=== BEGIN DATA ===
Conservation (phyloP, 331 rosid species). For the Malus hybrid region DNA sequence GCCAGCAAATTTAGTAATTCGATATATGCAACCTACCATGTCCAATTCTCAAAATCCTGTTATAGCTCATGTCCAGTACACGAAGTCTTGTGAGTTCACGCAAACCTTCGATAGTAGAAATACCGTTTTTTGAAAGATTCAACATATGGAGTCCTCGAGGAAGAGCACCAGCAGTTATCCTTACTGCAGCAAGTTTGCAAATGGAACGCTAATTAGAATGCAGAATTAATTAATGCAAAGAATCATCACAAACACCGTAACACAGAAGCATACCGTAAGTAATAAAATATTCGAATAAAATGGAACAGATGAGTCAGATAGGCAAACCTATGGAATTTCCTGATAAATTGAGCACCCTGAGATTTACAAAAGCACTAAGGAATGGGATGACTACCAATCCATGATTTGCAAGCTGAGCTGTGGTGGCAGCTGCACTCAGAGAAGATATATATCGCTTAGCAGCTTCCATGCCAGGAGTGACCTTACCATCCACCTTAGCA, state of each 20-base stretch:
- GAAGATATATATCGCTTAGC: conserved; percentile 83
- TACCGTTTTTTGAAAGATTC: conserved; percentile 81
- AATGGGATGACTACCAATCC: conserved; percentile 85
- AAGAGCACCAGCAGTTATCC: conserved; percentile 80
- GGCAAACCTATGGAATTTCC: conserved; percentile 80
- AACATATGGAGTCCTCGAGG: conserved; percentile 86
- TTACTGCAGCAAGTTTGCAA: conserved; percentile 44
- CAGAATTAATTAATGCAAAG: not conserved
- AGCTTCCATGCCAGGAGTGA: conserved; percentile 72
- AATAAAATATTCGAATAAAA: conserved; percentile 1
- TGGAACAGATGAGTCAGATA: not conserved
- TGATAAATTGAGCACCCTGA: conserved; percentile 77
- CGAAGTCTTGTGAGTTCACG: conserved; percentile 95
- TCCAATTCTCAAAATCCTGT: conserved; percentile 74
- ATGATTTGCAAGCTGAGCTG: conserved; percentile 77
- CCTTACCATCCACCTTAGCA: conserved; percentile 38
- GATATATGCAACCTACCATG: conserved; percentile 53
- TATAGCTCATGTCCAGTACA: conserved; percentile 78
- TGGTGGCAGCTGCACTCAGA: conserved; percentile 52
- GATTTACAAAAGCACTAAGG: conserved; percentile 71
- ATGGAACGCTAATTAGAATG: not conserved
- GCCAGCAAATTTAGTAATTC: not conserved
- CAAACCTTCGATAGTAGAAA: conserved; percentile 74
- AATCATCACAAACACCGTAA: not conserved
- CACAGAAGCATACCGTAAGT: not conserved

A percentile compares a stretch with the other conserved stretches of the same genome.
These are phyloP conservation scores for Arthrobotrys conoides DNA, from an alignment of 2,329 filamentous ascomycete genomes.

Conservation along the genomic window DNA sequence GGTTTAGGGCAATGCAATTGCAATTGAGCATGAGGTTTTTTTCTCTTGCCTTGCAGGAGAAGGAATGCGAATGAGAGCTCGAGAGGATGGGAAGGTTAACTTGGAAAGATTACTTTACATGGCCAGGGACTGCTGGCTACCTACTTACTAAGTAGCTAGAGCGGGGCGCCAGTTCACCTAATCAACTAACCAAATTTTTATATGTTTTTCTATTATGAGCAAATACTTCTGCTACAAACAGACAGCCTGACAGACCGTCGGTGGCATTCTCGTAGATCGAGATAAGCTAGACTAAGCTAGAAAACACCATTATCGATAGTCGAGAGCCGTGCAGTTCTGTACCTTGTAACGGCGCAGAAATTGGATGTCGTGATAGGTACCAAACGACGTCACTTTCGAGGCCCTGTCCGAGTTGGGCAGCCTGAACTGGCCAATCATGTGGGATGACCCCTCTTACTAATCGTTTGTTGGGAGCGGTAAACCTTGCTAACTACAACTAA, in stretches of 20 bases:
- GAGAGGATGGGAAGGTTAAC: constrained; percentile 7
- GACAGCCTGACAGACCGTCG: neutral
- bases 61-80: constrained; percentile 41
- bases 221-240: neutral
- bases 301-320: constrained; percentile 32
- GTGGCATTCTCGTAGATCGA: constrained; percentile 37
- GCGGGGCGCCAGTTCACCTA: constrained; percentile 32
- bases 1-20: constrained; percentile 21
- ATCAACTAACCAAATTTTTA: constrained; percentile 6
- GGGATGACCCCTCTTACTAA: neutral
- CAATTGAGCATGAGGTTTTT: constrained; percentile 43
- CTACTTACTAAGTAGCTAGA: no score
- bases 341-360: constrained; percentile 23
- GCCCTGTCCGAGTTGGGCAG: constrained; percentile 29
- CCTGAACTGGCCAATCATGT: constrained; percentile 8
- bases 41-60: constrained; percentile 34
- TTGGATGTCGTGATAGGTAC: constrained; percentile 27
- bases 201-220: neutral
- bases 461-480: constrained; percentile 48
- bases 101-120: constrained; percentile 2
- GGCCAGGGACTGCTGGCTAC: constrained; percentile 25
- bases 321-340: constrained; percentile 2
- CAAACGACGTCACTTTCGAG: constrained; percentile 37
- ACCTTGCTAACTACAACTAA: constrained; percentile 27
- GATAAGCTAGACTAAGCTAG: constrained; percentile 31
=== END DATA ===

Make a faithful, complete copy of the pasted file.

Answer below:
Conservation (phyloP, 331 rosid species). For the Malus hybrid region DNA sequence GCCAGCAAATTTAGTAATTCGATATATGCAACCTACCATGTCCAATTCTCAAAATCCTGTTATAGCTCATGTCCAGTACACGAAGTCTTGTGAGTTCACGCAAACCTTCGATAGTAGAAATACCGTTTTTTGAAAGATTCAACATATGGAGTCCTCGAGGAAGAGCACCAGCAGTTATCCTTACTGCAGCAAGTTTGCAAATGGAACGCTAATTAGAATGCAGAATTAATTAATGCAAAGAATCATCACAAACACCGTAACACAGAAGCATACCGTAAGTAATAAAATATTCGAATAAAATGGAACAGATGAGTCAGATAGGCAAACCTATGGAATTTCCTGATAAATTGAGCACCCTGAGATTTACAAAAGCACTAAGGAATGGGATGACTACCAATCCATGATTTGCAAGCTGAGCTGTGGTGGCAGCTGCACTCAGAGAAGATATATATCGCTTAGCAGCTTCCATGCCAGGAGTGACCTTACCATCCACCTTAGCA, state of each 20-base stretch:
- GAAGATATATATCGCTTAGC: conserved; percentile 83
- TACCGTTTTTTGAAAGATTC: conserved; percentile 81
- AATGGGATGACTACCAATCC: conserved; percentile 85
- AAGAGCACCAGCAGTTATCC: conserved; percentile 80
- GGCAAACCTATGGAATTTCC: conserved; percentile 80
- AACATATGGAGTCCTCGAGG: conserved; percentile 86
- TTACTGCAGCAAGTTTGCAA: conserved; percentile 44
- CAGAATTAATTAATGCAAAG: not conserved
- AGCTTCCATGCCAGGAGTGA: conserved; percentile 72
- AATAAAATATTCGAATAAAA: conserved; percentile 1
- TGGAACAGATGAGTCAGATA: not conserved
- TGATAAATTGAGCACCCTGA: conserved; percentile 77
- CGAAGTCTTGTGAGTTCACG: conserved; percentile 95
- TCCAATTCTCAAAATCCTGT: conserved; percentile 74
- ATGATTTGCAAGCTGAGCTG: conserved; percentile 77
- CCTTACCATCCACCTTAGCA: conserved; percentile 38
- GATATATGCAACCTACCATG: conserved; percentile 53
- TATAGCTCATGTCCAGTACA: conserved; percentile 78
- TGGTGGCAGCTGCACTCAGA: conserved; percentile 52
- GATTTACAAAAGCACTAAGG: conserved; percentile 71
- ATGGAACGCTAATTAGAATG: not conserved
- GCCAGCAAATTTAGTAATTC: not conserved
- CAAACCTTCGATAGTAGAAA: conserved; percentile 74
- AATCATCACAAACACCGTAA: not conserved
- CACAGAAGCATACCGTAAGT: not conserved

A percentile compares a stretch with the other conserved stretches of the same genome.
These are phyloP conservation scores for Arthrobotrys conoides DNA, from an alignment of 2,329 filamentous ascomycete genomes.

Conservation along the genomic window DNA sequence GGTTTAGGGCAATGCAATTGCAATTGAGCATGAGGTTTTTTTCTCTTGCCTTGCAGGAGAAGGAATGCGAATGAGAGCTCGAGAGGATGGGAAGGTTAACTTGGAAAGATTACTTTACATGGCCAGGGACTGCTGGCTACCTACTTACTAAGTAGCTAGAGCGGGGCGCCAGTTCACCTAATCAACTAACCAAATTTTTATATGTTTTTCTATTATGAGCAAATACTTCTGCTACAAACAGACAGCCTGACAGACCGTCGGTGGCATTCTCGTAGATCGAGATAAGCTAGACTAAGCTAGAAAACACCATTATCGATAGTCGAGAGCCGTGCAGTTCTGTACCTTGTAACGGCGCAGAAATTGGATGTCGTGATAGGTACCAAACGACGTCACTTTCGAGGCCCTGTCCGAGTTGGGCAGCCTGAACTGGCCAATCATGTGGGATGACCCCTCTTACTAATCGTTTGTTGGGAGCGGTAAACCTTGCTAACTACAACTAA, in stretches of 20 bases:
- GAGAGGATGGGAAGGTTAAC: constrained; percentile 7
- GACAGCCTGACAGACCGTCG: neutral
- bases 61-80: constrained; percentile 41
- bases 221-240: neutral
- bases 301-320: constrained; percentile 32
- GTGGCATTCTCGTAGATCGA: constrained; percentile 37
- GCGGGGCGCCAGTTCACCTA: constrained; percentile 32
- bases 1-20: constrained; percentile 21
- ATCAACTAACCAAATTTTTA: constrained; percentile 6
- GGGATGACCCCTCTTACTAA: neutral
- CAATTGAGCATGAGGTTTTT: constrained; percentile 43
- CTACTTACTAAGTAGCTAGA: no score
- bases 341-360: constrained; percentile 23
- GCCCTGTCCGAGTTGGGCAG: constrained; percentile 29
- CCTGAACTGGCCAATCATGT: constrained; percentile 8
- bases 41-60: constrained; percentile 34
- TTGGATGTCGTGATAGGTAC: constrained; percentile 27
- bases 201-220: neutral
- bases 461-480: constrained; percentile 48
- bases 101-120: constrained; percentile 2
- GGCCAGGGACTGCTGGCTAC: constrained; percentile 25
- bases 321-340: constrained; percentile 2
- CAAACGACGTCACTTTCGAG: constrained; percentile 37
- ACCTTGCTAACTACAACTAA: constrained; percentile 27
- GATAAGCTAGACTAAGCTAG: constrained; percentile 31